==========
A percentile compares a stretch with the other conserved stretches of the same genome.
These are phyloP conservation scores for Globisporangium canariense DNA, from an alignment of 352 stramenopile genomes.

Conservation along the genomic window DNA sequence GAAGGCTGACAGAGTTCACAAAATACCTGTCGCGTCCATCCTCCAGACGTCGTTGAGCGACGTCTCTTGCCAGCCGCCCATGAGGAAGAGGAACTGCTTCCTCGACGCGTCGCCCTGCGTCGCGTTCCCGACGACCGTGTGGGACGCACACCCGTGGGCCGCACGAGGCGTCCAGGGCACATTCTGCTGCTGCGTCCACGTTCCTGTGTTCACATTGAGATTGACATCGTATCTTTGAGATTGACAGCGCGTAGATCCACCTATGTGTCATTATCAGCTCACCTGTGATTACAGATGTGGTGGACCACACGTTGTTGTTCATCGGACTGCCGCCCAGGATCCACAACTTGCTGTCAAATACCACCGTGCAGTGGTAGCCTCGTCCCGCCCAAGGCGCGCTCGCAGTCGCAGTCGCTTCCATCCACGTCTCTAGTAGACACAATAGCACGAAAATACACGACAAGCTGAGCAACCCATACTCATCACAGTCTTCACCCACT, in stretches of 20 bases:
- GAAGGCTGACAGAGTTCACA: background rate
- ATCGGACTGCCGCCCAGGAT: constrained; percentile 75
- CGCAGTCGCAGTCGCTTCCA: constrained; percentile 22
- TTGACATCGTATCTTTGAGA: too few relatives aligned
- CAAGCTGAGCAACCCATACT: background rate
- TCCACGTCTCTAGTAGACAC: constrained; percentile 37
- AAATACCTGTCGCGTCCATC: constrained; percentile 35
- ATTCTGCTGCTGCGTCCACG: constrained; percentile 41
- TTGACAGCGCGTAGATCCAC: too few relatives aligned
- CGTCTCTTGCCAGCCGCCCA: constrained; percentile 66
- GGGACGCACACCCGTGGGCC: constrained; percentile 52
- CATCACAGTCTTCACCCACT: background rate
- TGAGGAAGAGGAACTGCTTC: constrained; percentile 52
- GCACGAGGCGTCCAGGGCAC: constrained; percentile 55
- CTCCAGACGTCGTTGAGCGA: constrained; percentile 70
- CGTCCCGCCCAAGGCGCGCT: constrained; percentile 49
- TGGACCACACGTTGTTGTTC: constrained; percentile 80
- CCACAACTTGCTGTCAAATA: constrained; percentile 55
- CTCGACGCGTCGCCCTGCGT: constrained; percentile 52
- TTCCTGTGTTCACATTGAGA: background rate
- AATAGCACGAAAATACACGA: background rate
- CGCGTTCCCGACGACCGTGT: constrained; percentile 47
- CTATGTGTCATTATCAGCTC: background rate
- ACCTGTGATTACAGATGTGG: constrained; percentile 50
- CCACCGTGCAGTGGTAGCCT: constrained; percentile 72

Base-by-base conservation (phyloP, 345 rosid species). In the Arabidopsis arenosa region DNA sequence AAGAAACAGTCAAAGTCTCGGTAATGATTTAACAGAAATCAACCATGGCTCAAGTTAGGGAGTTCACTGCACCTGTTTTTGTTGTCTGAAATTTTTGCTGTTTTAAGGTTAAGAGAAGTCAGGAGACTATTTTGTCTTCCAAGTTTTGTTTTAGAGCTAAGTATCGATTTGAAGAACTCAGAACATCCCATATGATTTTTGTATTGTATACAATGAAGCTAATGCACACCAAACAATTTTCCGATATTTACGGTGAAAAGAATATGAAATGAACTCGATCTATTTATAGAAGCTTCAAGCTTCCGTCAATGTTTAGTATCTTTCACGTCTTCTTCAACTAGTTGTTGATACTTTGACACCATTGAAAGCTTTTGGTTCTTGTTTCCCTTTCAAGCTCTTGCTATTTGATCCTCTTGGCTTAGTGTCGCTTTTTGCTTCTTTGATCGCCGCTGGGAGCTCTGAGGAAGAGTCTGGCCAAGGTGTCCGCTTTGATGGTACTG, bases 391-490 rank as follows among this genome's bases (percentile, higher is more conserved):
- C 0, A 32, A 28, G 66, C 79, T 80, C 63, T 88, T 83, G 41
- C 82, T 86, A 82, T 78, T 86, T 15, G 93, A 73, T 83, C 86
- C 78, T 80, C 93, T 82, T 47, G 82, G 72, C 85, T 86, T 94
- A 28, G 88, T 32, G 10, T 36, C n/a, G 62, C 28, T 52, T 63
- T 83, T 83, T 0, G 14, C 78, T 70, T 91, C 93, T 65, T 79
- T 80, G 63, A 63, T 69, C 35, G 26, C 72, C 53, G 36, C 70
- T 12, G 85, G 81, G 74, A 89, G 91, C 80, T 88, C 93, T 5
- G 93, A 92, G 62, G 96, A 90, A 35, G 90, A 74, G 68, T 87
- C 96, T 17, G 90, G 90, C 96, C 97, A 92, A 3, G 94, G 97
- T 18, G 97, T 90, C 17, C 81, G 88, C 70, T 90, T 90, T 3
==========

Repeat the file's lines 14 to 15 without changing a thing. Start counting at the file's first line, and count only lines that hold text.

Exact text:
- GGGACGCACACCCGTGGGCC: constrained; percentile 52
- CATCACAGTCTTCACCCACT: background rate